The Conwell house was a station on the Underground Railway, and Russell Conwell remembers, when a lad, seeing the escaping slaves that his father had driven across country and temporarily hidden. "Those were heroic days," he says, quietly. "And once in a while my father let me go with him. They were wonderful night drives—the cowering slaves, the darkness of the road, the caution and the silence and dread of it all." This underground route, he remembers, was from Philadelphia to New Haven, thence to Springfield, where Conwell's father would take his charge, and onward to Bellows Falls and Canada.
Conwell tells, too, of meeting Frederick Douglass, the colored orator, in that little cottage in the hills. "'I never saw my father,' Douglass said one day—his father was a white man—'and I remember little of my mother except that once she tried to keep an overseer from whipping me, and the lash cut across her own face, and her blood fell over me.'
"When John Brown was captured," Conwell went on, "my father tried to sell this place to get a little money to send to help his defense. But he couldn't sell it, and on the day of the execution we knelt solemnly here, from eleven to twelve, just praying, praying in silence for the passing soul of John Brown. And as we prayed we knew that others were also praying, for a church-bell tolled during that entire hour, and its awesome boom went sadly sounding over these hills."
Conwell believes that his real life dates from a happening of the time of the Civil War—a happening that still looms vivid and intense before him, and which undoubtedly did deepen and strengthen his strong and deep nature. Yet the real Conwell was always essentially the same. Neighborhood tradition still tells of his bravery as a boy and a youth, of his reckless coasting, his skill as a swimmer and his saving of lives, his strength and endurance, his plunging out into the darkness of a wild winter night to save a neighbor's cattle. His soldiers came home with tales of his devotion to them, and of how he shared his rations and his blankets and bravely risked his life; of how he crept off into a swamp, at imminent peril, to rescue one of his men lost or mired there. The present Conwell was always Conwell; in fact, he may be traced through his ancestry, too, for in him are the sturdy virtues, the bravery, the grim determination, the practicality, of his father; and romanticism, that comes from his grandmother; and the dreamy qualities of his mother, who, practical and hardworking New England woman that she was, was at the same time influenced by an almost startling mysticism.
And Conwell himself is a dreamer: first of all he is a dreamer; it is the most important fact in regard to him! It is because he is a dreamer and visualizes his dreams that he can plan the great things that to other men would seem impossibilities; and then his intensely practical side his intense efficiency, his power, his skill, his patience, his fine earnestness, his mastery over others, develop his dreams into realities. He dreams dreams and sees visions—but his visions are never visionary and his dreams become facts.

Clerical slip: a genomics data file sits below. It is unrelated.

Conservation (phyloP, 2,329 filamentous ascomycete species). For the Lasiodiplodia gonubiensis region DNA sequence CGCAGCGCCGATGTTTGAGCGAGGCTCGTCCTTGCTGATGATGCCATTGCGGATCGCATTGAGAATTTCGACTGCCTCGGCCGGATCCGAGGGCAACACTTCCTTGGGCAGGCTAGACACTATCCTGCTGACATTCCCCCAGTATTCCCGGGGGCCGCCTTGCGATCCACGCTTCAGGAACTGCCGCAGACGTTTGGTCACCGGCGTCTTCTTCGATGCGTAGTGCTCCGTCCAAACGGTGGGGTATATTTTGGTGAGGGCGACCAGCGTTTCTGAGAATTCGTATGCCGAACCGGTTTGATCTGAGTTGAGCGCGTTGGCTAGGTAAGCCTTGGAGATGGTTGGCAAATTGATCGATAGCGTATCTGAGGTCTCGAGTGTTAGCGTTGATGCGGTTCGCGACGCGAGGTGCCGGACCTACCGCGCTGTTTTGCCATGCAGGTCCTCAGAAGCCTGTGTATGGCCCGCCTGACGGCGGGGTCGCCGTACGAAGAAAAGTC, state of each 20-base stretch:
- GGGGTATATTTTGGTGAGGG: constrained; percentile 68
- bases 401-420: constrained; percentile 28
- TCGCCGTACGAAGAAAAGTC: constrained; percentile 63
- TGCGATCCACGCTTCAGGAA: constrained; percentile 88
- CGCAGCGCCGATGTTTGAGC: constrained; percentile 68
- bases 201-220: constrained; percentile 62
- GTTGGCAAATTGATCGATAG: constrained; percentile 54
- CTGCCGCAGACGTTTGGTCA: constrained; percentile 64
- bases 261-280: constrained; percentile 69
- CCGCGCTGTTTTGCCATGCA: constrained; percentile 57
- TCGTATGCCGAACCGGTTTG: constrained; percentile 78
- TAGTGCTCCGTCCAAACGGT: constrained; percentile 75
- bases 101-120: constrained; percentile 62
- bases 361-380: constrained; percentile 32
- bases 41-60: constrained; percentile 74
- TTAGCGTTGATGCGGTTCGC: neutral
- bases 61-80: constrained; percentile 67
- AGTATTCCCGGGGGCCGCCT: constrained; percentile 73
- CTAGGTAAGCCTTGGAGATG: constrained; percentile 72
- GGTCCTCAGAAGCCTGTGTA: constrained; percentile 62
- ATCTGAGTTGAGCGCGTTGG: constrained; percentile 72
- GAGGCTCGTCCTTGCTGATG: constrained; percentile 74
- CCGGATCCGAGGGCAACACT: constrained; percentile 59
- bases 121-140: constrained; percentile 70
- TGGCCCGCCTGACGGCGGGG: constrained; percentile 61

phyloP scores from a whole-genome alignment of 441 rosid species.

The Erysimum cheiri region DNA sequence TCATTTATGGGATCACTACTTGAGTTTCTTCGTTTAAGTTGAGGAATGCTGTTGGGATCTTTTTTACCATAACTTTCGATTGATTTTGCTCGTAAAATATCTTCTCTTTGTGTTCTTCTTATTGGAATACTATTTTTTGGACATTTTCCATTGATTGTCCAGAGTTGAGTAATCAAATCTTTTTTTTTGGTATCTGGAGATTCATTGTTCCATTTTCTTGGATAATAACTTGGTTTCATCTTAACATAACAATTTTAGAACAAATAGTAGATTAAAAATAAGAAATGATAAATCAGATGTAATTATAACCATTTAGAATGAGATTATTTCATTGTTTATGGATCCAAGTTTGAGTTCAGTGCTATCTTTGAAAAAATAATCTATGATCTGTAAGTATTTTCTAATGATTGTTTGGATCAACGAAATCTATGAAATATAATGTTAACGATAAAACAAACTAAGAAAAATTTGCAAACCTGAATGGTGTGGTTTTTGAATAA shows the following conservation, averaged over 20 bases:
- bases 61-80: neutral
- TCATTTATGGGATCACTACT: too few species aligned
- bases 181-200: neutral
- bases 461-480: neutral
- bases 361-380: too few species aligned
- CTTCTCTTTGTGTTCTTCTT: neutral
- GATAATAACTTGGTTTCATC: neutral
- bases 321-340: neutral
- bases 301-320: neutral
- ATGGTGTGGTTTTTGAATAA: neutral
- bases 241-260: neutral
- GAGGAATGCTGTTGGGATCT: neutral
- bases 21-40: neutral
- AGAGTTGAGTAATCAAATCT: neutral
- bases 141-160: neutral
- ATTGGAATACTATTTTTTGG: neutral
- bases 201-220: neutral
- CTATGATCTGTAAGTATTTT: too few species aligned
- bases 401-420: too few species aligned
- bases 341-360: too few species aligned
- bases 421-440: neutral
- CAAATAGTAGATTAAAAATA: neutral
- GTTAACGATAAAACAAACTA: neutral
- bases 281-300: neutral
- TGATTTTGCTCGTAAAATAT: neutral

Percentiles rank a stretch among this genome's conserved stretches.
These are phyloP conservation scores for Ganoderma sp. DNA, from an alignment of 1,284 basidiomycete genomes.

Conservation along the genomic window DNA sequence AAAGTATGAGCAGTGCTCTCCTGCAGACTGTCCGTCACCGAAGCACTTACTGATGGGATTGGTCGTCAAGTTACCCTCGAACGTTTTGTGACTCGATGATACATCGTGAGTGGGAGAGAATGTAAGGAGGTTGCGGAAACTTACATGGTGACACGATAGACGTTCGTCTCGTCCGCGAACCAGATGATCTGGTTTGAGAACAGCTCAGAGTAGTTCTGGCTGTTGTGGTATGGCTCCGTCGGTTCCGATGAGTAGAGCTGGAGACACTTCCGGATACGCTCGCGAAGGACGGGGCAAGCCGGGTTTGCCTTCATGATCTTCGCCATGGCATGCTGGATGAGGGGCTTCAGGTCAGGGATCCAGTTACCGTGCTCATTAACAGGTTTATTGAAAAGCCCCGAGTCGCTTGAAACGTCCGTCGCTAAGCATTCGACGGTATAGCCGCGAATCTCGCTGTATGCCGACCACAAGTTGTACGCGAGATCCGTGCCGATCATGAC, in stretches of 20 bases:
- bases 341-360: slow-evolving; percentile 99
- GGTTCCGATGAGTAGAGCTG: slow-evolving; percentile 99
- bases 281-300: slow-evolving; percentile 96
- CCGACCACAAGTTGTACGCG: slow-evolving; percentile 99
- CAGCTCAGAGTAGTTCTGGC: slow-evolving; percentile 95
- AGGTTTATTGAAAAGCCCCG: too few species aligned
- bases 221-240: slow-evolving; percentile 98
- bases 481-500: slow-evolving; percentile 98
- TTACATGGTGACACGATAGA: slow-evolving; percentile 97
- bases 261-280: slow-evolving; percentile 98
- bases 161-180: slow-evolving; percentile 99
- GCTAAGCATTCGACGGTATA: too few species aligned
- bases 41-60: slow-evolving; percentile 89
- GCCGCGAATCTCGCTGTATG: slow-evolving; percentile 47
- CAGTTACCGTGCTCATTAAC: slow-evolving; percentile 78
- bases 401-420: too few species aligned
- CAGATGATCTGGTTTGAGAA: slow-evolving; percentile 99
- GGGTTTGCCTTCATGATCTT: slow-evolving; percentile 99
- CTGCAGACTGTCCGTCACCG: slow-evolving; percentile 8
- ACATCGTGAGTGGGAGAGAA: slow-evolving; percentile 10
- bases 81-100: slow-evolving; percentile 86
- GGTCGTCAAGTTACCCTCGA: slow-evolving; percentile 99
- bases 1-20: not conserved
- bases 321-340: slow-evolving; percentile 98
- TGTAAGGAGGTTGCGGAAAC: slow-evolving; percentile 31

The rocky hills which meant a dogged struggle for very existence, the fugitive slaves, John Brown—what a school for youth! And the literal school was a tiny one-room school-house where young Conwell came under the care of a teacher who realized the boy's unusual capabilities and was able to give him broad and unusual help. Then a wise country preacher also recognized the unusual, and urged the parents to give still more education, whereupon supreme effort was made and young Russell was sent to Wilbraham Academy. He likes to tell of his life there, and of the hardships, of which he makes light; and of the joy with which week-end pies and cakes were received from home!
He tells of how he went out on the roads selling books from house to house, and of how eagerly he devoured the contents of the sample books that he carried. "They were a foundation of learning for me," he says, soberly. "And they gave me a broad idea of the world."
He went to Yale in 1860, but the outbreak of the war interfered with college, and he enlisted in 1861. But he was only eighteen, and his father objected, and he went back to Yale. But next year he again enlisted, and men of his Berkshire neighborhood, likewise enlisting, insisted that he be their captain; and Governor Andrews, appealed to, consented to commission the nineteen-year-old youth who was so evidently a natural leader; and the men gave freely of their scant money to get for him a sword, all gay and splendid with gilt, and upon the sword was the declaration in stately Latin that, "True friendship is eternal."
And with that sword is associated the most vivid, the most momentous experience of Russell Conwell's life.
That sword hangs at the head of Conwell's bed in his home in Philadelphia. Man of peace that he is, and minister of peace, that symbol of war has for over half a century been of infinite importance to him.
He told me the story as we stood together before that sword. And as he told the story, speaking with quiet repression, but seeing it all and living it all just as vividly as if it had occurred but yesterday, "That sword has meant so much to me," he murmured; and then he began the tale:
"A boy up there in the Berkshires, a neighbor's son, was John Ring; I call him a boy, for we all called him a boy, and we looked upon him as a boy, for he was under-sized and under-developed—so much so that he could not enlist.